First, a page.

Perhaps we are more welcoming of Ukranians because they are white. Do most Americans, deep down in their psyche, believe what Mr. Trump said about people from “shithole” countries? Does that shoe fit?

Americans are acting as if the lives of white Ukrainians are more valuable than the lives of brown Latin Americans. And that is unacceptable.

Saying that most Americans are racist is likely a premature and perhaps overly generalized explanation. Yet we can certainly note how the media coverage of the Ukrainian conflict has been a steady stream compared to the patchy reports of violence in Latin America. That is no surprise: Ratings are ratings, after all. Ukraine is a compelling David versus Goliath story, featuring America’s old Cold War foe. What’s more, the outbreak of nuclear war, which may be an unlikely threat, nevertheless would impact every human being on Earth.

So maybe it’s a combination of factors: Mr. Putin and Russia as identifiable foes, the onslaught of pro-Ukraine media coverage, the threat of nuclear fallout and, yes, race.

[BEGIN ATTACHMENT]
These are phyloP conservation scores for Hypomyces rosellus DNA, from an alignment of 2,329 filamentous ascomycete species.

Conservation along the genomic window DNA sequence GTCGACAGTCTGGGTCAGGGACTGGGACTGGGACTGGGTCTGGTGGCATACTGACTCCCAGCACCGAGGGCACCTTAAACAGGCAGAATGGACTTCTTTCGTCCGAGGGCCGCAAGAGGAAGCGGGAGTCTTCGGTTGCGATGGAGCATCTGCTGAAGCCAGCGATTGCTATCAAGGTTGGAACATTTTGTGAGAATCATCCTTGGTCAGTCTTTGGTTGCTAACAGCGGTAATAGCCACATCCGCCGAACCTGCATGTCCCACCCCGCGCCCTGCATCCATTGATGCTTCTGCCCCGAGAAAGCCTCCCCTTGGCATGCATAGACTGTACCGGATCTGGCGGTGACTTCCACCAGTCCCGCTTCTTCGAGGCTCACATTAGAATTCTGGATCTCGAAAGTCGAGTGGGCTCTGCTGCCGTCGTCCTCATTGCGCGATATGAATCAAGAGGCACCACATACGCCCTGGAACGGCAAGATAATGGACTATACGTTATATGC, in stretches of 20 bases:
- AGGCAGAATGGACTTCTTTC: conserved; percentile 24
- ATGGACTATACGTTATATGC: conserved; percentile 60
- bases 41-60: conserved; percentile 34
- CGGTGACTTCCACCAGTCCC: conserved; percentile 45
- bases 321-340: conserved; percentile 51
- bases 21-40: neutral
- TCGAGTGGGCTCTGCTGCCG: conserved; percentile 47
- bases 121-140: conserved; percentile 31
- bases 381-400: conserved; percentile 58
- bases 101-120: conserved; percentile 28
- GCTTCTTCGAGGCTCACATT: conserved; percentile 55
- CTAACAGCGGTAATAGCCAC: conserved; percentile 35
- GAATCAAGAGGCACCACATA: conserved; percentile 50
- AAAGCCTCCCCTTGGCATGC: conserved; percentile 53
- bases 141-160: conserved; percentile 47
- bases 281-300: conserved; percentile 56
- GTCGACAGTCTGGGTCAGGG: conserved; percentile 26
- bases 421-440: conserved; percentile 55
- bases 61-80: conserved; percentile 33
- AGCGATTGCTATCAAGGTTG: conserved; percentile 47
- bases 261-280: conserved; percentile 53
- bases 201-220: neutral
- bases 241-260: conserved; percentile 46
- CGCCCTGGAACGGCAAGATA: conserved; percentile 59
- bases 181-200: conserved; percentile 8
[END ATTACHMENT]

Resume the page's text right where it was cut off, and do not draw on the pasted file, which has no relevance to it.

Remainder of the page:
None of this is meant to take away from the suffering in Ukraine. We must fulfill and go beyond the promises of “Uniting for Ukraine.” Furthermore, we must, as the editors of America recently argued, demand that Congress pass the Afghan Adjustment Act, which would grant a more permanent legal status to refugees from Afghanistan following the U.S. withdrawal from that country last year.

But our increasingly generous response to the plight of Ukrainans does raise the question: Why are Americans so quick to forget, or perhaps ignore, the dire poverty, horrific violence and rape of children in Latin America?

Count me among those who believe it is paramount to address the root causes of migration. Most people I have interviewed tell me they would have preferred to stay in their home country but felt forced to leave. But addressing root causes takes time and commitments from wealthier nations to help. In the meantime, Americans are acting as if the lives of white Ukrainians are more valuable than the lives of brown Latin Americans. And that is unacceptable.

[Read next: The church in Eastern Europe has a chance to improve its record on refugees]